Tuesday, December 31, 2013

Ringing in the New Year with Bitter Cold Temps

Governor LePage asks Mainers to check on neighbors who may need assistance
With bitter cold temperatures expected this week, Governor Paul R. LePage is asking Mainers to be safe and check on neighbors who may be vulnerable or elderly. The National Weather Service reports that very cold air will continue to remain in Maine through at least Friday.
“We want every Mainer to ring in the New Year warm and safe. Take precautions against the cold yourself, and also check in on friends and neighbors who may need assistance, especially those who are operating generators or alternative heaters,” Governor LePage said. “Keeping pets safe is important, too. Like people, cats and dogs are susceptible to frostbite and hypothermia. No pet should be left outside for long periods of time in below-freezing weather.”
Carbon monoxide poisoning remains a central concern of state, county and local officials as some homes remain out of power from the recent storms, mostly in Hancock and Lincoln Counties. Since the ice storm began, one death has been attributed to carbon monoxide poisoning related to operation of an emergency generator. The Maine Center for Disease Control and Prevention (CDC) is tracking multiple additional CO poisoning cases.
The MaineCDC reminds Mainers that CO poisoning is not only related to generator use, it can also arise when alternative heat sources such as kerosene heaters are used improperly, when vents to home appliances are blocked, or when vehicles are improperly vented or run inside a garage.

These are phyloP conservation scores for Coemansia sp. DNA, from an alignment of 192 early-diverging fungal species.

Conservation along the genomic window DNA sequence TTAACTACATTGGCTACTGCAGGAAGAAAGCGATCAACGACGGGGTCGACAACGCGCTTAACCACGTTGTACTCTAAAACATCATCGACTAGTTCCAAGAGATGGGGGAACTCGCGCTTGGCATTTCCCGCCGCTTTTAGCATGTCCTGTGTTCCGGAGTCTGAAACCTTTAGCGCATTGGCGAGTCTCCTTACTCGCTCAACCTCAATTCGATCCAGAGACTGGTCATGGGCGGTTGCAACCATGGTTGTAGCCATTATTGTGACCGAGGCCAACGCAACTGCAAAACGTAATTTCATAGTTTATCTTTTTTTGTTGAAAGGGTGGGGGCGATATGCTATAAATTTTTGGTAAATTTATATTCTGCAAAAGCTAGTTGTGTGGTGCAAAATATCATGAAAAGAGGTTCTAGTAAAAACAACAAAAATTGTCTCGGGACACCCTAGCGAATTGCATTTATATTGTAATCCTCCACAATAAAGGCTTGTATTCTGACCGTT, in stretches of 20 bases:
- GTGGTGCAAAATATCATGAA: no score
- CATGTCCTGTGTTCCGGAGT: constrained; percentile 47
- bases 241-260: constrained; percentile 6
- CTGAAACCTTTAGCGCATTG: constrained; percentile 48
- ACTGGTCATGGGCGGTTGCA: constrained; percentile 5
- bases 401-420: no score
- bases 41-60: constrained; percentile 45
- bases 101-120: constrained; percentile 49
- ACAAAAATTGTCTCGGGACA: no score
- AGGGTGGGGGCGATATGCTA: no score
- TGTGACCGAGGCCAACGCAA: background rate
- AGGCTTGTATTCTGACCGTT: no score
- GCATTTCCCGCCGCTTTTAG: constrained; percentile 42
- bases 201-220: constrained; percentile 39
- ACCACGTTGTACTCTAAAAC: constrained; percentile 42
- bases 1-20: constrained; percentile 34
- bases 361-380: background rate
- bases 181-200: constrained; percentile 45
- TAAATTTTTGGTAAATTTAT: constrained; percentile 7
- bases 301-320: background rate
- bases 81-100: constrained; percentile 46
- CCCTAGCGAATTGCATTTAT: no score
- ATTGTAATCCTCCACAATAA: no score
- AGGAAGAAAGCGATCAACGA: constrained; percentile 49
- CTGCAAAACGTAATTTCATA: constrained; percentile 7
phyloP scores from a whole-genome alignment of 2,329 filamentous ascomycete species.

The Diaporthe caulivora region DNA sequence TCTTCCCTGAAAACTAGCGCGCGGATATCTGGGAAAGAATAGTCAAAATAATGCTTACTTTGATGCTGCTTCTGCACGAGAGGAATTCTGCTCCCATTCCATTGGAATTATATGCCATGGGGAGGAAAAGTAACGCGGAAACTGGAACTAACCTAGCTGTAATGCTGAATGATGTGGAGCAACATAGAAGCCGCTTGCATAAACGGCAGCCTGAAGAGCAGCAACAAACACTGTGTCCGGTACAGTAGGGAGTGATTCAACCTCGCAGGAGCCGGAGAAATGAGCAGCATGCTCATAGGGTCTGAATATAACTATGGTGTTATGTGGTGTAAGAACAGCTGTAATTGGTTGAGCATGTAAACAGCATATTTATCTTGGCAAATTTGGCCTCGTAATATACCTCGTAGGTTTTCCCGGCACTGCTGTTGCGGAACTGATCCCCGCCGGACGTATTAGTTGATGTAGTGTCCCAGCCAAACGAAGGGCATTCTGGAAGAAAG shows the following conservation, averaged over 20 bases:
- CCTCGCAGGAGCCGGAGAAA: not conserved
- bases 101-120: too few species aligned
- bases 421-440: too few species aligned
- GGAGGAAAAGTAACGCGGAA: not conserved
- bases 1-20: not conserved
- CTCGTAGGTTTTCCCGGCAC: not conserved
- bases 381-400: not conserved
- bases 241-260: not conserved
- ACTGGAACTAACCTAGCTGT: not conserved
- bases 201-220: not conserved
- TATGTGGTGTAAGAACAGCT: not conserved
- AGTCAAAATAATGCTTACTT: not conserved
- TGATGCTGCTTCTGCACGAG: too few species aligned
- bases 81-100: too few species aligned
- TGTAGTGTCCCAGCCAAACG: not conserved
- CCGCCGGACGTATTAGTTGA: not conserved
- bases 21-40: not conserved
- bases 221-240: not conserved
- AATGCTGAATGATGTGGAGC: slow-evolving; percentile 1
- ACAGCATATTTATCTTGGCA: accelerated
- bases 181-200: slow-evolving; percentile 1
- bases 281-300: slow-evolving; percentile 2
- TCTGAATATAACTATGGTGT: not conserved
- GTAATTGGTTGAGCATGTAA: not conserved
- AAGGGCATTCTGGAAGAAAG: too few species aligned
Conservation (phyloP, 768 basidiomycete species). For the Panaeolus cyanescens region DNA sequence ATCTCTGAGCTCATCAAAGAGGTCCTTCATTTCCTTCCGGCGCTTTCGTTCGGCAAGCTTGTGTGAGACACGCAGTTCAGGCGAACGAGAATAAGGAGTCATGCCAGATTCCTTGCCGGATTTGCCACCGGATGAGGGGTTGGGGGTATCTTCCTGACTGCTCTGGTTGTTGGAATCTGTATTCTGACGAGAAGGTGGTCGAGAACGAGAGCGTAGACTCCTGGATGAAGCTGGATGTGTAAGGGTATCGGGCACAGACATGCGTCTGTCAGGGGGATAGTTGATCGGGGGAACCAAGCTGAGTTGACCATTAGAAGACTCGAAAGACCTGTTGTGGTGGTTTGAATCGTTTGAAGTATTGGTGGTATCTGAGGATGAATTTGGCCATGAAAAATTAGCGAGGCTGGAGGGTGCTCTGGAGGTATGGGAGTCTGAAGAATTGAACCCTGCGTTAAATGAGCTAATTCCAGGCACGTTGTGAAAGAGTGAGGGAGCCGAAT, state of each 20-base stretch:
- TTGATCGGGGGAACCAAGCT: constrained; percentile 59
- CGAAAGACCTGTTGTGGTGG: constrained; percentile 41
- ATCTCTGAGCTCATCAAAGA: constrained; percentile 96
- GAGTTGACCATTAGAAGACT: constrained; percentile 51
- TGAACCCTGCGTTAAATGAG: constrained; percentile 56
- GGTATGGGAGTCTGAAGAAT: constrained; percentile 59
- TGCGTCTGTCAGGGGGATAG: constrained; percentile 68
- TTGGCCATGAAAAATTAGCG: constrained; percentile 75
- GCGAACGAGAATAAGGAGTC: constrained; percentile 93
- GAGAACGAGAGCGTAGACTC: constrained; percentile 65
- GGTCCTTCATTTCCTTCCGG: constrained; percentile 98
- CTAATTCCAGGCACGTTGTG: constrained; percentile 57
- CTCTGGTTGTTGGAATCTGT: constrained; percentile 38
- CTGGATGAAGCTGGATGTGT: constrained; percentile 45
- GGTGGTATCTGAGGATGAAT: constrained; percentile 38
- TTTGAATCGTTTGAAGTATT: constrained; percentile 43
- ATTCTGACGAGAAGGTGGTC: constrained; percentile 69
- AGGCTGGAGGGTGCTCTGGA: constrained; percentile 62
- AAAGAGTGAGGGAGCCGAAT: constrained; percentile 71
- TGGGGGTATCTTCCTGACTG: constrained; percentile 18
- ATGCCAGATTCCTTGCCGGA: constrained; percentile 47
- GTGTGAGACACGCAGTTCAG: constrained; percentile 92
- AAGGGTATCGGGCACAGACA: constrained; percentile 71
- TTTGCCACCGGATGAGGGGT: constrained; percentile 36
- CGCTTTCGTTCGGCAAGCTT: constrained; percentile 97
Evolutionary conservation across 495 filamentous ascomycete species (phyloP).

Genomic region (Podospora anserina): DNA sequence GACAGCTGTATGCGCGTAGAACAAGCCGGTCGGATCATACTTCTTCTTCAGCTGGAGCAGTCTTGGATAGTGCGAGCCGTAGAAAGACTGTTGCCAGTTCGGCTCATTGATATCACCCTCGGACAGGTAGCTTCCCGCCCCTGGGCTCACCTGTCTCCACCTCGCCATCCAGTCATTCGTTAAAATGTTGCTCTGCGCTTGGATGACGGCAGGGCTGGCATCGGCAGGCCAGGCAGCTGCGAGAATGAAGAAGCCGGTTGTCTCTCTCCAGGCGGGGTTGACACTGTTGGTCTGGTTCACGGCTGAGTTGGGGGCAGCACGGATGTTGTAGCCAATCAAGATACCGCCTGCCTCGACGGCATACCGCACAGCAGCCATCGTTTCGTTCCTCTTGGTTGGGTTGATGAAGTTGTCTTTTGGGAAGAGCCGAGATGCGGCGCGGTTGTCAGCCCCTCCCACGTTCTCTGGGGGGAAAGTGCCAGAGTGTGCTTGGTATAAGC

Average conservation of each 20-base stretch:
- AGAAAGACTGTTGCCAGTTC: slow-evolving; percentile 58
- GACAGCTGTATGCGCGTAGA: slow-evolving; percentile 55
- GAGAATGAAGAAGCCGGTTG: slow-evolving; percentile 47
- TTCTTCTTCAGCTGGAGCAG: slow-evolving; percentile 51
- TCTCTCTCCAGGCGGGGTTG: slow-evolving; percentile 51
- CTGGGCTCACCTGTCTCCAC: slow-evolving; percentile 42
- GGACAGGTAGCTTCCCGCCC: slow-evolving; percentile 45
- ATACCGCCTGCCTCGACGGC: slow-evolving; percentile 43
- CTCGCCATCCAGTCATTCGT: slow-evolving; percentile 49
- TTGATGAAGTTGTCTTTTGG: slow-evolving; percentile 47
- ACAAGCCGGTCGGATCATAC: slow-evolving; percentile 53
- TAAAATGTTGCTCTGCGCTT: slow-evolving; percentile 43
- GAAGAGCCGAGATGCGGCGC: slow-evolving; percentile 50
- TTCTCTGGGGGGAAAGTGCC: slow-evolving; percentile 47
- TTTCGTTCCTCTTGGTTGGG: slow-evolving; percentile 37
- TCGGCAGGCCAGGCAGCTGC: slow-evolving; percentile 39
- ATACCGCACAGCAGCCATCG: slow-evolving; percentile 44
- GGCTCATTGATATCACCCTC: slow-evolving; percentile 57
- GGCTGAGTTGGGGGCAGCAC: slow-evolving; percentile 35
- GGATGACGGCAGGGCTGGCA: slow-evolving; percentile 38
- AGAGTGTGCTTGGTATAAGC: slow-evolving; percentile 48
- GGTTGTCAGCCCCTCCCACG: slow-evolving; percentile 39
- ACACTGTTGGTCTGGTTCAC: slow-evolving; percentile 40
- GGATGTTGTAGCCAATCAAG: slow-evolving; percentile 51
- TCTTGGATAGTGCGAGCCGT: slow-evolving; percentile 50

“Neighbors helping neighbors save lives. Please share safety information with those who might not have
received it,” Said Governor LePage.
Emera Maine (formerly Bangor Hydro Electric) also reports that line crews working on restoration are encountering numerous cases of improperly installed generators. In addition to the risk to the resident of carbon monoxide poisoning, if the generator electrical connections are not made correctly power can feed back into the distribution system, putting line workers at extreme risk.
Here are severe cold safety tips and sources for additional information:

What you can do to stay warm:

  • Dress in layers.
  • Wear a warm hat – 30% of heat loss is through the head.
  • Wear a scarf and gloves.
  • Infants should be in a room in which the temperature is 61-68 degrees Fahrenheit.
  • Drink plenty of fluids and warm/hot drinks.
  • Eat regular balanced meals to give you energy – good nutrition is important.
  • Keep active when it’s cold, but not to the point where you’re sweating.
  • Keep dry and change out of wet clothes as soon as possible.
  • Cut down on alcohol, caffeine, and nicotine, since all three cause heat loss.
  • Try to keep one room in the house warm.
  • Recognize the symptoms of hypothermia – impaired consciousness, sleepiness, confusion, and/or disorientation, shivering (may not see shivering in the elderly or people on certain medications), pale or blue skin, numbness, poor coordination, slurred speech.

For more help and information:

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